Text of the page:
Last night, Barnard religion professor Alan Segal lectured on the lack of academic accuracy in the work of assistant professor Nadia Abu El-Haj, whose tenure process has sparked controversy due to her book in which she denies the existence of the ancient Jewish state of Israel.
In his lecture, titled "What Biblical Archaeology Tells Us About the First Temple Period," Segal focused on the role of archaeology in proving certain aspects of the Bible to be true, including the existence of a Jewish state in Israel in ancient times.
"The problem is that everyone wants someone like her for the diversity of the college, and I agree, she looks great on paper. But then you read the book and you say, ‘No, this isn't the right person,'" said Segal, who stated he does not believe that Abu El-Haj, a Fulbright Scholar and Palestinian-American, should be granted tenure.
During his speech, Segal cited several ancient artifacts, including a ninth-century-BCE stone tablet called the Mesha Stele which refers to the "Kingdom of Israel" in Hebrew text, as proof that Abu El-Haj has made false claims. "The point is we do have a lot of evidence that there were people called Israel living in the land," Segal said. He also discussed how professor Abu El-Haj's lack of knowledge of ancient Hebrew causes her to "make mistakes that affect her conclusions."
Dozens of Barnard alumnae have signed an online anti-tenure petition accusing Abu El-Haj of shoddy scholarship in her book, Facts on the Ground: Archaeological Practice and Territorial Self-Fashioning in Israeli Society. The work is an extension of her doctoral dissertation, which was accepted at Duke University.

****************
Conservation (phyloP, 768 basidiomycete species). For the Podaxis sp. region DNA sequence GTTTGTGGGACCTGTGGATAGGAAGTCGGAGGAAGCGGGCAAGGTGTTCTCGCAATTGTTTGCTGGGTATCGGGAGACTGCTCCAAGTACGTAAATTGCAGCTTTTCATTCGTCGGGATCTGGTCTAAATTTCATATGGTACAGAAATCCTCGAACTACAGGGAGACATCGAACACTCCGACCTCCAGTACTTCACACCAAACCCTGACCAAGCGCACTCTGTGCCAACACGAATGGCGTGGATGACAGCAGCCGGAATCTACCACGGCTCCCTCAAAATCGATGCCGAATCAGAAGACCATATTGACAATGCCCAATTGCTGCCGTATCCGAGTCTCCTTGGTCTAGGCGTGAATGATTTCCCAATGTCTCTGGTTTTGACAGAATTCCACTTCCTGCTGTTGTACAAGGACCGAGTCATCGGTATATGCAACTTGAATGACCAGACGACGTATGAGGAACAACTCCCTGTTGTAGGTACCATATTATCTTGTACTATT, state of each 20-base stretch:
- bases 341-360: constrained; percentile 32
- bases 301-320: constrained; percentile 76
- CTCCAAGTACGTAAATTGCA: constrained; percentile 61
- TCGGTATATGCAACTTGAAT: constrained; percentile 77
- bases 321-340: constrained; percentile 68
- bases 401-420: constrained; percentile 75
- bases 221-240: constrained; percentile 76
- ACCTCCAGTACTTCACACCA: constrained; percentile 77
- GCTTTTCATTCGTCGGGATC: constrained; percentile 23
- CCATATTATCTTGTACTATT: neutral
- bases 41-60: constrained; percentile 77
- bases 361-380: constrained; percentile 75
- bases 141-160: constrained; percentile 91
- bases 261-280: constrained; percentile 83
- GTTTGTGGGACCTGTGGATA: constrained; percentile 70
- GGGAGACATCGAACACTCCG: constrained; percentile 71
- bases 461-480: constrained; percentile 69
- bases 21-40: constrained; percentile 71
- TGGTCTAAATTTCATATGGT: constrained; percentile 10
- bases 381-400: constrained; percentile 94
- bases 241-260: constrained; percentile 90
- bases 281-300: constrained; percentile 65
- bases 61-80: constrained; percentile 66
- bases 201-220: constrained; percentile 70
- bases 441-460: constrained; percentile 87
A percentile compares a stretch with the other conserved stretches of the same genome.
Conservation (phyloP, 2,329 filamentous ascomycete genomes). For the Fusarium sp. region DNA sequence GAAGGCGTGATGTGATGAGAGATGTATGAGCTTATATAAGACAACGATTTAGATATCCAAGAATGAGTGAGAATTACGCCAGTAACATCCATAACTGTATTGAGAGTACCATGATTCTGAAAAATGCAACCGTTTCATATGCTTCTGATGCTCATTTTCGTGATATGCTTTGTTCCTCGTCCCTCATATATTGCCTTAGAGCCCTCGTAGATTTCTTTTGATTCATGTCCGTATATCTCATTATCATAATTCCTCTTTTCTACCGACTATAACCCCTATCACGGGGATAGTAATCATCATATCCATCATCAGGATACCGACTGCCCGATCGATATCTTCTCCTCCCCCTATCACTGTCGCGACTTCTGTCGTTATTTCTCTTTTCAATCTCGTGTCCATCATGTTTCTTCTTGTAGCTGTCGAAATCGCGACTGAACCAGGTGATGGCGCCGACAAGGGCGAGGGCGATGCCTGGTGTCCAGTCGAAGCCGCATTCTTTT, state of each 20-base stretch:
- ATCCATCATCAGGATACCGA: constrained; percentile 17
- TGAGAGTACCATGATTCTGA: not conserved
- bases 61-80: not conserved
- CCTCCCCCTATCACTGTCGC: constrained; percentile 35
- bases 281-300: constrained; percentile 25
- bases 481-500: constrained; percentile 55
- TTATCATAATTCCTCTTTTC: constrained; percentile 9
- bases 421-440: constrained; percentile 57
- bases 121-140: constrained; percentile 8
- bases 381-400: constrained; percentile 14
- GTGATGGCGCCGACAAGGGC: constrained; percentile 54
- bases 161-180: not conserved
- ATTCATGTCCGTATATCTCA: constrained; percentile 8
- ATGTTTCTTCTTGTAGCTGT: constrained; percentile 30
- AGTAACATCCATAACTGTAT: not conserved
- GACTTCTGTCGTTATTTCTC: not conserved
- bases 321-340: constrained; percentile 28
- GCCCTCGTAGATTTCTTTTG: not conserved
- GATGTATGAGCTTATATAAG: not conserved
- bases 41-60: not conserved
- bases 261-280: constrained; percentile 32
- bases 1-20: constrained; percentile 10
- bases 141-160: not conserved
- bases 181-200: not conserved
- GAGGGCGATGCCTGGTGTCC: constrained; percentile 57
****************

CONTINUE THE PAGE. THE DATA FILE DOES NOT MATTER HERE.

According to those alumnae, Abu El-Haj should not be granted tenure because she does not cite sources appropriately, doesn't speak Hebrew, and purposely mischaracterizes or overlooks huge periods of archaeological record. They hope that her review, which according to Segal is currently underway at Columbia after being granted approval at Barnard, will grind to a halt. Alumnae have also signed onto a widely-circulated counterpetition.
"She has her own political agenda, this is clear ... She got her conclusion before she ever had anything to back it up, so why research?" asked Paula Stern, BC '82, the author of the anti-tenure petition, who is Jewish and lives in an Israeli settlement in the West Bank. "She makes absurd claims about archaeology in Israel."
According to Segal, someone within the University requested that he provide a list of expert archaeologists—who "preferably" were not Jewish—to comment on Abu El-Haj's tenure. Segal said he could not provide the list and that religion "has nothing to do with what you say as a professional." Barnard Communications did not respond to a request for comment by press time.
Segal's lecture was the first in a series hosted jointly by LionPAC, the nonpartisan pro-Israel activist group at Columbia, and the academic organization Scholars for Peace in the Middle East.
"If it's flawless scholarship and good academics then she deserves tenure, but I think what's clear in this issue is that she doesn't," Jacob Kriegel, CC '08 and president of LionPAC, said. "Professor Segal has said it and many others have said it—the question is, who's not getting the message and why?"
Abu El-Haj has declined to be interviewed on the controversy surrounding her tenure process.
Hayley Negrin can be reached at Hayley.Negrin@columbiaspectator.com.